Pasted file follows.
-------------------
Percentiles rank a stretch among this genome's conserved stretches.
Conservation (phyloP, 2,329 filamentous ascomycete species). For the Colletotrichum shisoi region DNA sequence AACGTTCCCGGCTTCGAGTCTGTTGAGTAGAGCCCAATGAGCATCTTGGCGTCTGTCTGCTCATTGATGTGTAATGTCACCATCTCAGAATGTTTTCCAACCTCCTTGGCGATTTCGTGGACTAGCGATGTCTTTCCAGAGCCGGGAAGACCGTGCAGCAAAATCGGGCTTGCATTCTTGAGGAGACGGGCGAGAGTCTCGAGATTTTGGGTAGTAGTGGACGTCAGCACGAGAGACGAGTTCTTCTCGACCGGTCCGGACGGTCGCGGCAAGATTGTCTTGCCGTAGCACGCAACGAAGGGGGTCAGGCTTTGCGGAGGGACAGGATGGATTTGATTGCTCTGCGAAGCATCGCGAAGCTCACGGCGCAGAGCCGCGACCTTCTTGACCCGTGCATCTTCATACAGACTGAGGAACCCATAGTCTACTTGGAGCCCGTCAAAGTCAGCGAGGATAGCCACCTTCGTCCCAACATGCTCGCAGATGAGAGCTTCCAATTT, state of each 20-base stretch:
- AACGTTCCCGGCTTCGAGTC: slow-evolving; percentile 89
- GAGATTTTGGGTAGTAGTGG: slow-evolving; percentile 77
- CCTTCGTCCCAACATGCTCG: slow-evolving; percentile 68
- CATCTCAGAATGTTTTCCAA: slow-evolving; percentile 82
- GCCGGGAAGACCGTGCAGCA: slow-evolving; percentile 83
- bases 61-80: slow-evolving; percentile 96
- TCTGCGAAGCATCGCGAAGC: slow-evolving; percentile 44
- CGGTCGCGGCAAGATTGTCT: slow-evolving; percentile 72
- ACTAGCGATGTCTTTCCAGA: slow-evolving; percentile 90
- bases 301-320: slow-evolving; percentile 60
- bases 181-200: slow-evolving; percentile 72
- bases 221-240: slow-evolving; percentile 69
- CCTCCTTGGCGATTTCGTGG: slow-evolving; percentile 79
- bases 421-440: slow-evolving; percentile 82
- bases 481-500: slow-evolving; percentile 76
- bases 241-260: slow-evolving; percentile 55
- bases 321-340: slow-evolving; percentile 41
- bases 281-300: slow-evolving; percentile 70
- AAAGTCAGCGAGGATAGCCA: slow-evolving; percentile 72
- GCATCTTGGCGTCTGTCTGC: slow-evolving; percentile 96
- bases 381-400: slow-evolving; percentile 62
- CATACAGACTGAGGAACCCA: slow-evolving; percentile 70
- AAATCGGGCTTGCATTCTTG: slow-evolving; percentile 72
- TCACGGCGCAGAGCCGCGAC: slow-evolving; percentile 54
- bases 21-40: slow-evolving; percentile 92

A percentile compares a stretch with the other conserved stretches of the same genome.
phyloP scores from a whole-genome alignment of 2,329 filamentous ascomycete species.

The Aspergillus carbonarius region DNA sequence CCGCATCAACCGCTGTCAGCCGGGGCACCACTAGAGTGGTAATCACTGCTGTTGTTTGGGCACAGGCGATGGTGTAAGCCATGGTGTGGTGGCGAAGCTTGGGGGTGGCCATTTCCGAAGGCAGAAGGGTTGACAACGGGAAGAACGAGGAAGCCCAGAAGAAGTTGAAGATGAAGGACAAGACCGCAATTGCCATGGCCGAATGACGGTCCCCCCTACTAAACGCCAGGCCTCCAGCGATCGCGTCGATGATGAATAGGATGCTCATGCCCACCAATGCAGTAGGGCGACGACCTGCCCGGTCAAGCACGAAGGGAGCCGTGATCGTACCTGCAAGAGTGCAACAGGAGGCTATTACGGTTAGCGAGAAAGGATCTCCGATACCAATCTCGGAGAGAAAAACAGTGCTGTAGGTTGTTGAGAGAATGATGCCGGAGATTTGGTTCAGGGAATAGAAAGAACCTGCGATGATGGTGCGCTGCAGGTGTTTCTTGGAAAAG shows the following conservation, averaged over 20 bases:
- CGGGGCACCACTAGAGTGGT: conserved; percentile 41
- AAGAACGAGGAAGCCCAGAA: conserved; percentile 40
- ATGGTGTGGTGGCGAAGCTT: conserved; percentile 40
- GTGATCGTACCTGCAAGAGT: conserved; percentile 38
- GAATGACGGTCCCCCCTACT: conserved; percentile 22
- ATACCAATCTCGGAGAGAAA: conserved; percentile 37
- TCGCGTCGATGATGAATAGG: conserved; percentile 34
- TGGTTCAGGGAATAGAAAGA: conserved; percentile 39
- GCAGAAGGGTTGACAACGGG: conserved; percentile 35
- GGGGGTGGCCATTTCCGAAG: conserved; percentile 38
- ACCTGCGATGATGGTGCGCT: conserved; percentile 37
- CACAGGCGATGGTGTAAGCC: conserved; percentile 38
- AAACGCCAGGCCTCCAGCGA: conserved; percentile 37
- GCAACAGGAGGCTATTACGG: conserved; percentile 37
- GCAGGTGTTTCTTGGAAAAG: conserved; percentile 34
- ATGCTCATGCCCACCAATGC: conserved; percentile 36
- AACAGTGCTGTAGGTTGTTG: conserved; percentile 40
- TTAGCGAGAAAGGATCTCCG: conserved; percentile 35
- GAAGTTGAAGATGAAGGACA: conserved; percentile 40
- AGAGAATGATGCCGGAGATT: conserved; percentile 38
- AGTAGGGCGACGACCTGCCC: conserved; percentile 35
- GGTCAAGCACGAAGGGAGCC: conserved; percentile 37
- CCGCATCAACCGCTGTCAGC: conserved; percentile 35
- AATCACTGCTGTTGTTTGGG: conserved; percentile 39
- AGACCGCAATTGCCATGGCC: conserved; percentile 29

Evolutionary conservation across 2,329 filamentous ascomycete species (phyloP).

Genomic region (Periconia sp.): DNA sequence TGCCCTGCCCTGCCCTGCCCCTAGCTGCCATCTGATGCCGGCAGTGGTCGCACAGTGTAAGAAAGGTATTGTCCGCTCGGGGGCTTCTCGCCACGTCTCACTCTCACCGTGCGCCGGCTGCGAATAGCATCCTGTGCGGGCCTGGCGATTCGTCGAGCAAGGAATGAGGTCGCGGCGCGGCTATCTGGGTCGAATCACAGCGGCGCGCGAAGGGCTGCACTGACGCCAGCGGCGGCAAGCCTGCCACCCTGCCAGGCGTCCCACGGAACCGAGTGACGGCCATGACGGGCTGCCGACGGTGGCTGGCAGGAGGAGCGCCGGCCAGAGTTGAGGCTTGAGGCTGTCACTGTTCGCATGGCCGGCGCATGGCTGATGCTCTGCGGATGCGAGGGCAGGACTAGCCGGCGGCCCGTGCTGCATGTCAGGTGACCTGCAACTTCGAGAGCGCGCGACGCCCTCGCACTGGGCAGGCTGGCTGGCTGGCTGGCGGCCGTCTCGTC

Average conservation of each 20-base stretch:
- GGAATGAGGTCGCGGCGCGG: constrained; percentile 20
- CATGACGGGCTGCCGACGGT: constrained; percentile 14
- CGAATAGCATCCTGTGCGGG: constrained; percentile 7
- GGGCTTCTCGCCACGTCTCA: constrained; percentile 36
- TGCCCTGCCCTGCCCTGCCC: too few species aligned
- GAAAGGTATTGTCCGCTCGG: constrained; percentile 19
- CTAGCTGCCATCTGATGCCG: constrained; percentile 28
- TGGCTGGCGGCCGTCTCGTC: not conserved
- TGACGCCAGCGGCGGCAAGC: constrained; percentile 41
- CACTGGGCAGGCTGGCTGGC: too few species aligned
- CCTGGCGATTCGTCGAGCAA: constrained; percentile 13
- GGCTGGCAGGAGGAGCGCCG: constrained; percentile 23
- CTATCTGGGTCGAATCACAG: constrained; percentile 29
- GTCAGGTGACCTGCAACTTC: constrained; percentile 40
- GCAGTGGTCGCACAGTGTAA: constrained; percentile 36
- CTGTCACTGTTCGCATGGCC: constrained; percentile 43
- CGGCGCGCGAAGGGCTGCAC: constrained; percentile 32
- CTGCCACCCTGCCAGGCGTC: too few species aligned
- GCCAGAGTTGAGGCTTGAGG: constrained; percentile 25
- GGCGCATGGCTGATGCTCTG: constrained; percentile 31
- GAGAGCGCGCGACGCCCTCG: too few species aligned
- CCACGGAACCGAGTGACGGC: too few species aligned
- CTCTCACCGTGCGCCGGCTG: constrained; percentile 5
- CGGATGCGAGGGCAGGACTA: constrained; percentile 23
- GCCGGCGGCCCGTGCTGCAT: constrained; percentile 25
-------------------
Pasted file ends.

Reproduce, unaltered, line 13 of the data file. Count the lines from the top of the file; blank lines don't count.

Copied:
- bases 181-200: slow-evolving; percentile 72